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0217 Innermost Asia : vol.2
Innermost Asia : vol.2 / Page 217 (Grayscale High Resolution Image)

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doi: 10.20676/00000187
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search proved equally fruitless. So in order to make sure of the quantity of ice required for longer work on the Kuruk-daryà, it became necessary to camp for a day where we had halted, and to send camels back to Yardang-bulak to fetch the additional supply.

At the end of that day's halt Muhammad Baqir rejoined us with the ice-carrying camels, and his experienced guidance next morning brought us, after a three miles' march east-north-east across ground encrusted with light shôr, to where a flood-bed debouches from the belt of Mesas. There we found the eastern spring we had vainly looked for, with a sheet of ice only 20 yards long formed by it in a narrow channel. The absence of adequate vegetation near it explained why Abdurrahim, when ,guiding Làl Singh, had camped so far away from it. From here I let Muhammad Bâgir return to Yardang-bulak to look after the ponies and baggage that we had left behind there. The rest of us steered to the south-east, along the foot of the steep clay cliffs which mark where the glacis of the outermost Kuruk-tâgh hill chain falls off to the riverine plain towards Lou-lan. L5.1 Singh's plane-table tracing clearly indicated that by keeping below the edge of this glacis we were bound to strike the bed of the ` Dry River ' where it makes a big bend to the northward, and farther on to reach in succession the first two burial-grounds he had noticed (Map No. 29. B. 3).

The route thus followed led over a strip of gravel or stony Sai, less than a mile wide where we started and farther on growing still narrower. This afforded easy going and allowed an open view, so far as the haze now lifting would permit, over the dead riverine belt to the south. On our left the edge of the glacis, which seen from a distance had looked like a continuous line of cliffs from loo to 15o feet high, was found to consist for the most part of a close succession of separate but uniformly aligned Mesas. Erosion by water, cutting through the edge of the clay deposits which form the glacis of the hill chain, had evidently been the principal agent in their formation. This glacis edge, as far as I had occasion to follow it along the Kuruk-daryà, bore everywhere a curious resemblance to an ancient coast-line. I t thus vividly reminded me of the one I had seen to the north of the bay of the salt-encrusted Lop sea-bed, stretching from below Kum-kuduk towards Béshtoghrak.3 On our right the living tamarisk-cones, which had stretched down in a fairly wide belt from where our camp of Yaka-yârdang-bulak had stood, gave way, at a distance of about three miles from the spring, to a zone of dead cones.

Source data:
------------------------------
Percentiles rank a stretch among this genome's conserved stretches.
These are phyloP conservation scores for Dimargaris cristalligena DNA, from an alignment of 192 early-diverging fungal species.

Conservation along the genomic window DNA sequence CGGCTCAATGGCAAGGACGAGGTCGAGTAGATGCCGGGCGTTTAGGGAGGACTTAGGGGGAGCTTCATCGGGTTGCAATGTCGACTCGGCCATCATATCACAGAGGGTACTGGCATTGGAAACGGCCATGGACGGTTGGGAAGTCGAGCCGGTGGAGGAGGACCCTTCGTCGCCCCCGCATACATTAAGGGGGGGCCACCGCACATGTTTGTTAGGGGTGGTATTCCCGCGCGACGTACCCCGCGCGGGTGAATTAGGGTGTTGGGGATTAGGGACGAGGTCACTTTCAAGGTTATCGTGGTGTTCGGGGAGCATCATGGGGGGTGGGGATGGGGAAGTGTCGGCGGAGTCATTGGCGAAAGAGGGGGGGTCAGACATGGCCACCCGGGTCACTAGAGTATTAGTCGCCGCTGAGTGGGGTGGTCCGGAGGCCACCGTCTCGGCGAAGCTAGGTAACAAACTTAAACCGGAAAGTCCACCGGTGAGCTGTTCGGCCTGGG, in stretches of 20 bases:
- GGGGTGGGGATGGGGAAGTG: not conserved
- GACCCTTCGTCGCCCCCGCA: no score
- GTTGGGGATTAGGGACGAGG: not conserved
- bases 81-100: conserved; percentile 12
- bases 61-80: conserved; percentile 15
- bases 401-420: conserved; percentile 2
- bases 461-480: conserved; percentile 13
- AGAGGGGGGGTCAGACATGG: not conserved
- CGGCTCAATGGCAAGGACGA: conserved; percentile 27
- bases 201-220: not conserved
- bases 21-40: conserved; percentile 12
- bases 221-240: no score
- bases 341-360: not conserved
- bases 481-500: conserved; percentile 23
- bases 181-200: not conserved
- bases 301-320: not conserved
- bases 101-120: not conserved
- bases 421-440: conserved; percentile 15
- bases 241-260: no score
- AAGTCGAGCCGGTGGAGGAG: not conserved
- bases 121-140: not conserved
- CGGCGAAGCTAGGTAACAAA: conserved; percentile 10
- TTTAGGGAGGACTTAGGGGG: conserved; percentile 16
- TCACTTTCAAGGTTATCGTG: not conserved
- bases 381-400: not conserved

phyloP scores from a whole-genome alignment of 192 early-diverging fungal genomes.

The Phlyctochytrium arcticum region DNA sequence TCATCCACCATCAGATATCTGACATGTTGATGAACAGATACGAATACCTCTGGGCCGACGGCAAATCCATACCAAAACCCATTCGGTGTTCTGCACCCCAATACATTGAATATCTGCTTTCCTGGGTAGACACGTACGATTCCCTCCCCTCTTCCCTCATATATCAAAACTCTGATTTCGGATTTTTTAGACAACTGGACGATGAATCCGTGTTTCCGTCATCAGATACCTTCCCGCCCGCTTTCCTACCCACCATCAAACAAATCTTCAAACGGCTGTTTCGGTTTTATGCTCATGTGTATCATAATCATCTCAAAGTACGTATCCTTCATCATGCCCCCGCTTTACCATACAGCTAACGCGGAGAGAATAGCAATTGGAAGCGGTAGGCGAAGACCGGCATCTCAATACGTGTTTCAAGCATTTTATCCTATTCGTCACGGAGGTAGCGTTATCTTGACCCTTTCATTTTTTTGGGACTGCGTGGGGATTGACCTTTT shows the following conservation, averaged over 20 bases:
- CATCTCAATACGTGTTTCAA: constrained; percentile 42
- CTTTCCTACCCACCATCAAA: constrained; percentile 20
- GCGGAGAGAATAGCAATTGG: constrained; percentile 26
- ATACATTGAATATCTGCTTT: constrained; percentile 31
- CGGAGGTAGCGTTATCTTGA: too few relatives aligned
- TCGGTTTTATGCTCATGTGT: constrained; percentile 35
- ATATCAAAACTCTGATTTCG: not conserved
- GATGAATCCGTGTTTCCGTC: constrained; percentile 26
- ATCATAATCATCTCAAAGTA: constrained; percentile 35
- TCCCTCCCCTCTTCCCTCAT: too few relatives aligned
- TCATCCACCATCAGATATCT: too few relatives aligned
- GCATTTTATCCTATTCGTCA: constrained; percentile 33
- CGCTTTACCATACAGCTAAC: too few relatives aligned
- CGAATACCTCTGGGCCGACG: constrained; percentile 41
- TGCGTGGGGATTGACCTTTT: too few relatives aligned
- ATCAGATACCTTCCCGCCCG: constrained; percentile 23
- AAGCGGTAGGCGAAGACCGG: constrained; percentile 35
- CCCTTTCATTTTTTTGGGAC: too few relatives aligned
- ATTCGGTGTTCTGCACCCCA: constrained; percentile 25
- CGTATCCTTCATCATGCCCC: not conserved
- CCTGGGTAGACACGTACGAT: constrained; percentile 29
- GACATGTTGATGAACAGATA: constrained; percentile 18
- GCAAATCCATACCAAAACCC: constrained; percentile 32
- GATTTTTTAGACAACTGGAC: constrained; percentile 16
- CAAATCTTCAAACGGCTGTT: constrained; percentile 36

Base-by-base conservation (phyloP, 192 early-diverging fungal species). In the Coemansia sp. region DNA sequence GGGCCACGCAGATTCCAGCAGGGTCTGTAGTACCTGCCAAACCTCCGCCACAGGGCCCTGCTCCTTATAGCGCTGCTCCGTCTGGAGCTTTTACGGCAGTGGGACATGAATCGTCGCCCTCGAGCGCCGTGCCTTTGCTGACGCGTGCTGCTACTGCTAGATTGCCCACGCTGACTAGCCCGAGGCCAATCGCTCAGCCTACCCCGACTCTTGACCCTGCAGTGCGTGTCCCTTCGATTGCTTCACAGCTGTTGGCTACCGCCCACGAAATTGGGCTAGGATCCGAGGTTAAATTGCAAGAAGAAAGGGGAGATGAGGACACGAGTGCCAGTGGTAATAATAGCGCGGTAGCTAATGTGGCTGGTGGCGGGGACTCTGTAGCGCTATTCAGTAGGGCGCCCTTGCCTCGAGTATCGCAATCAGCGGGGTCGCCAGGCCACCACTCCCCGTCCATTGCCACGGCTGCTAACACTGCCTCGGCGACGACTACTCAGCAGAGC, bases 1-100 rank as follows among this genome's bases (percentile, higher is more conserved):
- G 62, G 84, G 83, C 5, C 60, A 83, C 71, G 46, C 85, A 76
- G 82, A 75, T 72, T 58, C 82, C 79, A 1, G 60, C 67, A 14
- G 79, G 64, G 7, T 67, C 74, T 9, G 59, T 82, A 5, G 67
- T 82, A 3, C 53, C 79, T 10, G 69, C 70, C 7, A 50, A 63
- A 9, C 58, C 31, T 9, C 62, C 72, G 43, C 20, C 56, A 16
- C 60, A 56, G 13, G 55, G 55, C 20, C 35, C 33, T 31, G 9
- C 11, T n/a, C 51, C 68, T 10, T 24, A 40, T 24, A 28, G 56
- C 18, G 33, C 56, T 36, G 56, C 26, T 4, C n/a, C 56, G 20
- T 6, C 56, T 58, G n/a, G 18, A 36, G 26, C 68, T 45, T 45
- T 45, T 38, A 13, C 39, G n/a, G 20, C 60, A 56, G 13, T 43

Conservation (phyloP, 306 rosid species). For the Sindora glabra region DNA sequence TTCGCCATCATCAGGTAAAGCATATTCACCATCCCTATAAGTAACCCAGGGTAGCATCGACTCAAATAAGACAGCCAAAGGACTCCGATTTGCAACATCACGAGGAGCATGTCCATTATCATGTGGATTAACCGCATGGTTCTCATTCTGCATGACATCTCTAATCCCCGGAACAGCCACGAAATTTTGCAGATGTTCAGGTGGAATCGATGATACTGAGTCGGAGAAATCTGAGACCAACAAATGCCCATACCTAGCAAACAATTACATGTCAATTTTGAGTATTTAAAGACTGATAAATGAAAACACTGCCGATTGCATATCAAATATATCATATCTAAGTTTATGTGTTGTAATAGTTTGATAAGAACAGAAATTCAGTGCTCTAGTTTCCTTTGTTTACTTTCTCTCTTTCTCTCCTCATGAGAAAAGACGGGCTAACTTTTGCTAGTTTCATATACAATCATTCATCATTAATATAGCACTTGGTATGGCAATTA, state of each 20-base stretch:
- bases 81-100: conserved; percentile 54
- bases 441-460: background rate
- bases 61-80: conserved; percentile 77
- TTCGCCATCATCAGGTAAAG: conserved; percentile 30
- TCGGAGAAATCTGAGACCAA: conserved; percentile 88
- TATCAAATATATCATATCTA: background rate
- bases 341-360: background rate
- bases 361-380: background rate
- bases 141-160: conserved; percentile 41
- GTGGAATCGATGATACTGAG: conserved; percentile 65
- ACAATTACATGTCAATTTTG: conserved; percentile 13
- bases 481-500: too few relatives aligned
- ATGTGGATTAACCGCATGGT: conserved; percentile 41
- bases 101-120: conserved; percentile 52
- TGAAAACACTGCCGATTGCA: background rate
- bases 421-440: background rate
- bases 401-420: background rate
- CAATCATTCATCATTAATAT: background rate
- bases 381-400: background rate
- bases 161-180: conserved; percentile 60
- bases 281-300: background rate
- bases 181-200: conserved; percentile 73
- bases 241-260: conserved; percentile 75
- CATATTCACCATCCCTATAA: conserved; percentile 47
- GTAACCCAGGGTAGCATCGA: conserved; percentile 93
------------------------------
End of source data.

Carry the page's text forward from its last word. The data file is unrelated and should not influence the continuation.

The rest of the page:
Shortly after this, low narrow Yardang ridges appeared between the cones, furrowing the bare clay in the manner I had so frequently observed all over the Lou-lan area, right up to the foreshore-like strip of gravel we were following. But the bearing of the )(di-clangs was here nearly from north to south or else NNE. to SSW., and I found the same direction in other places also along this portion of the course of the Kuruk-darya. This distinct difference from the ENE. to WSW. bearing of the Yârdangs in the Lou-Ian area previously explored by me suggests that along this portion of the dried-up riverine belt the force of the winds sweeping down into the Lop Desert basin from the immediately adjoining ranges and plateaus of the Kuruk-tâgh is the prevailing factor in the process of wind-erosion, while farther to the east the winds drawn into the basin by ` aspiration ' from the side of the Pei-shan and the An-hsi—Tun-huang gap are the stronger agents of this process. Wind-erosion had obviously helped here in sculpturing the Mesas of what might be called the ` coast-line '.

After a total march of eleven miles we struck the bed of the ` Dry River ' where it forms a great northerly bend approaching quite close to the gravel ` foreshore '. The bed was over 150 yards wide and lined, like all the Kuruk-dary5. branches in the Lou-lan area, by rows of dead Toghraks, many here still upright. As far as the eye ranged in the hazy atmosphere, it beheld

3 See above, i. pp. 314 sqq.

II   5 B

Along glacis of Kuruktàgh.

Direction of Yàrdang ridges.

Bed of `Dry River'.